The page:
by Natalie Storey
Christopher Howard’s debut novel, Tea in Ulaanbaatar, begins with a Peace Corps volunteer who, in a drug-induced stupor in an apartment in Ulaanbaatar, finally remembers the lines to a Mongolian poem he has forgotten. “The words appear like the faintest light,” Howard writes. “Like a flash of knives in a cave. The words come to Warren in this high-altitude winter that has deadened the skin of his face and is now creeping inward, eating at his sinuses and teeth.” The poem verifies what Howard’s main character has known all along: his life means nothing in Mongolia. “We sit together / the mountain and I / Until only the mountain remains,” the poem concludes.
The novel’s lyricism accompanies a dark storyline; from the first stunning page, Howard plunges readers into a nightmarish landscape. He describes water so cold it hurts, silverfish and horseflies invading houses, beds, and body cavities, and garbage-littered streets. Of the Gobi desert Howard writes, “Later he heard infant camels screaming in the void and they sounded like human babies.” Warren works as an English teacher, but eventually hooks up with a beautiful, young Mongolian girl who helps him acquire blood tea, a rare hallucinogen. During the drug deals that occupy the latter half of the novel, Warren and a fellow Peace Corps volunteer drug their medical officer. When they accidently kill her, they feed her fingers to a buzzard. Such plot twists, rendered in stark prose, will keep many readers guessing.
Howard casts his main character in the role of the “post tourist” — a traveler who sees with two critical eyes, one turned on himself and the other on the society to which he travels. Although he faces hardships in Mongolia, Warren still prefers it to home, thinking:
In America there is no morning, only the lie of morning, when you scramble to the office lacking the morale to face another day, to dive into work that collected in your cubicle while you had the gall to be sleeping, to earn the funds to allow you to drone through a life consuming, consuming. Even a frigid wasteland is better than that existence.
Warren’s motivations for leaving the United States surface quickly— he seeks only escape from his dissatisfaction—and the book’s major contribution to travel literature lies in this portrait. Rarely do authors strip bare the motivations of Americans traveling and working overseas, often preferring more romanticized versions. However, in Tea of Ulaanbaatar, the moral imperative to help Mongolians gets nullified by the volunteers’ selfish motivations. The Peace Corps bureaucracy hampers the volunteers at each turn. The locals prove hostile. “That’s what Amerik founding fathers could never have understood,” one Mongolian lecturers Warren. “That you would use your freedom for nothing. You Ameriks, fat, and with all your petty dramas, you have enough food, enough housing, and what do you do? Do you make the world a better place? No, you corrupt each other.” Howard holds nothing back in this critique.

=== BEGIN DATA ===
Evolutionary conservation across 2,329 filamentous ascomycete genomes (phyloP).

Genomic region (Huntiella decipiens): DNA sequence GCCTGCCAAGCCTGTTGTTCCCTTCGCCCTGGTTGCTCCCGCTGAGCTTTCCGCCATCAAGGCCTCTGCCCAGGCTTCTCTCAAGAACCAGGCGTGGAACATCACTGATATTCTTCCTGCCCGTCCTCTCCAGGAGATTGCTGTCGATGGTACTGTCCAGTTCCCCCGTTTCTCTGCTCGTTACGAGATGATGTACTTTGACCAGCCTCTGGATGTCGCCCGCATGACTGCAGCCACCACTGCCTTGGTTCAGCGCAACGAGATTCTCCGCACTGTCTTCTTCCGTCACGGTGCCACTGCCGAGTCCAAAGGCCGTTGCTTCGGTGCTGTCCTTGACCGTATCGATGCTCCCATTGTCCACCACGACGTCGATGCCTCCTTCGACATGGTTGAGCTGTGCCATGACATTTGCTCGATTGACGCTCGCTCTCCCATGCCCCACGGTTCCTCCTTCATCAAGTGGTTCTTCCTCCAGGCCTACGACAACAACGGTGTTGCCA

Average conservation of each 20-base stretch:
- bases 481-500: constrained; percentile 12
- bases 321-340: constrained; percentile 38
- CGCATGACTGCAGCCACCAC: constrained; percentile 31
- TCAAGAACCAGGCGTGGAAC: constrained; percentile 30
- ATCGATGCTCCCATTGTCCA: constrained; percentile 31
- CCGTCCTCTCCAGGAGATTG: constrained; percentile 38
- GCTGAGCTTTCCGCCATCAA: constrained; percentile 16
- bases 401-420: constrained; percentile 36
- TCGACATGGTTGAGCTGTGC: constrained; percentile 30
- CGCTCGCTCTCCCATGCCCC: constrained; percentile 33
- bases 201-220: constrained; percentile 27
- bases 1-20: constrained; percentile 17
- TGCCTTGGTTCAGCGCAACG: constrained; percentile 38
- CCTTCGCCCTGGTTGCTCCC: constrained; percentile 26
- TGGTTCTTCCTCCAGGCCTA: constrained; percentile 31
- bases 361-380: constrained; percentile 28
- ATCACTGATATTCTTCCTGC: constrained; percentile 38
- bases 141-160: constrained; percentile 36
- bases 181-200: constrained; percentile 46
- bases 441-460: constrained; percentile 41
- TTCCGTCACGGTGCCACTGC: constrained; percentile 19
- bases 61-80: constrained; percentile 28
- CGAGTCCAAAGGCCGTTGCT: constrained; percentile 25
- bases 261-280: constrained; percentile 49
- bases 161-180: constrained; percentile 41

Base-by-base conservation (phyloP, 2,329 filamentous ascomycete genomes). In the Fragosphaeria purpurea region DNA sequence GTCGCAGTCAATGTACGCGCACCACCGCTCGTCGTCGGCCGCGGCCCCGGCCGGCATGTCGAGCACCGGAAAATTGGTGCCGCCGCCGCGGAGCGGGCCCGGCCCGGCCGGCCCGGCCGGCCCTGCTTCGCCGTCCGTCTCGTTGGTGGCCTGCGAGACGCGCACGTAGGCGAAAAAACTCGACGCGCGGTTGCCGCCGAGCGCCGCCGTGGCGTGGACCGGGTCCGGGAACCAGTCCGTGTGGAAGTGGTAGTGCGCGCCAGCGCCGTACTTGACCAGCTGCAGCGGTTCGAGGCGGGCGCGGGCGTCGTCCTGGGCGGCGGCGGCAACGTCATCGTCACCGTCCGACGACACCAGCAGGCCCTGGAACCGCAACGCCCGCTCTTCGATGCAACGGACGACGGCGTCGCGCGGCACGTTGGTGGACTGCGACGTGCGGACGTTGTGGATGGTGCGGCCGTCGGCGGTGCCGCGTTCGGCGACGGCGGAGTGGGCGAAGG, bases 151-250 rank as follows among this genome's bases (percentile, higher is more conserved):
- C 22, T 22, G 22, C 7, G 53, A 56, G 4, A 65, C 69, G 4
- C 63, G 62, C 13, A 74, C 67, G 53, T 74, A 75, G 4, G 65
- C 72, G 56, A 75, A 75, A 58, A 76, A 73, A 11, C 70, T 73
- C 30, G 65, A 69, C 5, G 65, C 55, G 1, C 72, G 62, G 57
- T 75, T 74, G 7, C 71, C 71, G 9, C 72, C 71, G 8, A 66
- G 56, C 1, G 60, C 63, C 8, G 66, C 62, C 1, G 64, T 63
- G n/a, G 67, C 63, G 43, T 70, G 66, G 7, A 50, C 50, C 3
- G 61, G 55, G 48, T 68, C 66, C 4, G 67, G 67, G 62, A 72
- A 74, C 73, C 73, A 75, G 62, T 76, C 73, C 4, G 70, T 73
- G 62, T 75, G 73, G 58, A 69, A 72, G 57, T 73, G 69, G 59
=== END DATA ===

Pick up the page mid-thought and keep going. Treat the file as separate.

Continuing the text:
In describing Mongolians, however, Howard’s descriptions sometimes read harshly. “The Mongols don’t farm,” Howard writes. “I’ve seen the reports. They literally do not farm. That would take time away from drinking and beating each other senseless.” Howard’s characters frequently refer to the alcoholism of Mongolians. Such observations ring true to the characters but will surely leave a negative impression of Mongolia, a country rarely written about in the United States. Discerning the difference between fact and imaginatively created fiction becomes difficult for any reader unfamiliar with Mongolia. For example, no “blood tea” exists in Mongolia. However, camps of traditional Mongolian tents, called gers, do dot cities and towns. Ultimately, the novel resembles neither Flaubert’s sexualized Arabia nor Conrad’s hopelessly dark and ignorant Africa. Howard’s Mongolia appears bleak, but the harshest treatment of all he reserves for his naïve American characters.
Rain Taxi Online Edition, Summer 2011 | © Rain Taxi, Inc. 2011